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Victory for Obama Brings Opportunity and Challenges

Climate
Victory for Obama Brings Opportunity and Challenges

Michael Brune

Did you find it hard to sleep the night before election day? Me too. However, it wasn't pre-election jitters that kept me and my wife awake, but our little newborn baby, Genevieve.

As I got out of bed a little before dawn on election day to take my shift, I thought about the polls opening on the East Coast and wondered whether the day would end in celebration, disappointment or indecision. Rocking sweet Genevieve back to sleep in the darkness of our bedroom, I also thought about what the country might be like when our little girl is able to vote. Will voters still have to wait in line for hours? Will ads from wealthy donors still dominate the airwaves? Will we finally have modernized voter registration?

Now we know that President Obama will get another four years in office. In re-electing the president, voters have handed him both an opportunity and a challenge. During his first term, Barack Obama was the first American president to clearly articulate a vision of America leading the world toward a clean-energy future that can meet the challenge of a changing climate. Now, he has four more years to deliver on that promise.

The past week has underscored the urgency of this challenge. As families in the Northeast try to rebuild after Hurricane Sandy, and as all of us gird ourselves for more consequences of climate disruption, the American people deserve and demand strong leadership on this issue.

Here's how President Obama can start delivering that leadership right now:

• First, the U.S. Environmental Protection Agency (EPA) must finish the job it has begun of cleaning up dirty power plants. Working with the U.S. EPA to finalize carbon pollution standards for new power plants and to begin emphasizing efficiency and clean energy over currently operating plants will continue to be a high priority for the Sierra Club and our partners in the environmental community.

•  The president should take a hard look at what burning toxic tar-sands oil would mean for our climate future—and reject Canada's plan to pump dirty tar sands through our farmlands and water sources.

• Make conservation and public recreation the top priority for our public lands and use the Antiquities Act to establish national monuments that will protect entire landscapes for this and future generations to enjoy.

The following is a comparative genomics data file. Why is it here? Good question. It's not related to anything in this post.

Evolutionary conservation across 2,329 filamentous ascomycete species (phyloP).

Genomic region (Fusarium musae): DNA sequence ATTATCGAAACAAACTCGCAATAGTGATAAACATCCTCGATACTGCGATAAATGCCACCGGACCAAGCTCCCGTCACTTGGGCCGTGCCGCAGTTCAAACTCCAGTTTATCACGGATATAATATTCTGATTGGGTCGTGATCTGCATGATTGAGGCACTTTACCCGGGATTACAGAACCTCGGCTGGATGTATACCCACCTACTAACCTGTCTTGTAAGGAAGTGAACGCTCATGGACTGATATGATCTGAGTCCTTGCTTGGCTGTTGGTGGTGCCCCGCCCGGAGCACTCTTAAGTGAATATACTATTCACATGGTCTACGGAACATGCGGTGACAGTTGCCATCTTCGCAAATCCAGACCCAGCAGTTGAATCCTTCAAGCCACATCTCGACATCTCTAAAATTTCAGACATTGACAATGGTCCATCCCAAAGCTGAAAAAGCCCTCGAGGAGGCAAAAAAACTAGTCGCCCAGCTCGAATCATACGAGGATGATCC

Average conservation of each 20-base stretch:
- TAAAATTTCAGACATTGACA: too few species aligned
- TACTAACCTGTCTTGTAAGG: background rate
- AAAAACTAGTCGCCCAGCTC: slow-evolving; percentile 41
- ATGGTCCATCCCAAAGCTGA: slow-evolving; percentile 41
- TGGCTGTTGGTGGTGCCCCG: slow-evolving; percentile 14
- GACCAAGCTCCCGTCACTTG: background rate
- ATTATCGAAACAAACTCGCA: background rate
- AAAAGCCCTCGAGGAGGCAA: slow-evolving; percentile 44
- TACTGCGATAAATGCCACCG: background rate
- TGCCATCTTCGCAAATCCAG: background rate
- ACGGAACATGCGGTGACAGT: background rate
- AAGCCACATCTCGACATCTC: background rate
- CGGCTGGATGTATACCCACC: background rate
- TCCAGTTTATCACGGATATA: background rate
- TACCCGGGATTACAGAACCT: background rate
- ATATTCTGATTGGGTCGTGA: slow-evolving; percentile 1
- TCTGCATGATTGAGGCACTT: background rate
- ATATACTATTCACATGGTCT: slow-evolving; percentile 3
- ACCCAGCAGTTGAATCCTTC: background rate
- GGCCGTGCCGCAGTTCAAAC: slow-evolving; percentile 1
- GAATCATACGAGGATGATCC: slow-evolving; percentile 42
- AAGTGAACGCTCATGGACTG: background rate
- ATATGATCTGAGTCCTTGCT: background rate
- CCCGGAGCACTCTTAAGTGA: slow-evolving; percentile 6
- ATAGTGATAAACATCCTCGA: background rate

• Last, but not least, President Obama must boldly elevate the issue of climate disruption and climate solutions. The American people understand and accept that the climate crisis is upon us. They also know that—with Iowa and South Dakota generating more than 20 percent of their power from wind and with solar-industry jobs growing at more than 10 percent annually—a clean-energy future is already here. We need strong leadership and action to address our climate challenge directly and to build on this clean-energy growth.

By the time my daughter is eligible to vote, we'll need to have done a lot more than modernize voting and clean up our elections, though both are vital to a strong democracy. By 18 years from now, we should be well on our way to a clean-energy turnaround. The urgency of fighting climate change should be undebatable, and dirty fuels should be viewed as anachronisms from a distant era.

Congratulations Mr. President. It's been a long, hard fight to reach this day. Now, let's move forward on the challenges—and the opportunities—that this election has made possible.

Visit EcoWatch’s CLIMATE CHANGE page for more related news on this topic.

 

A net-casting ogre-faced spider. CBG Photography Group, Centre for Biodiversity Genomics / CC BY-SA 3.0

Just in time for Halloween, scientists at Cornell University have published some frightening research, especially if you're an insect!

The ghoulishly named ogre-faced spider can "hear" with its legs and use that ability to catch insects flying behind it, the study published in Current Biology Thursday concluded.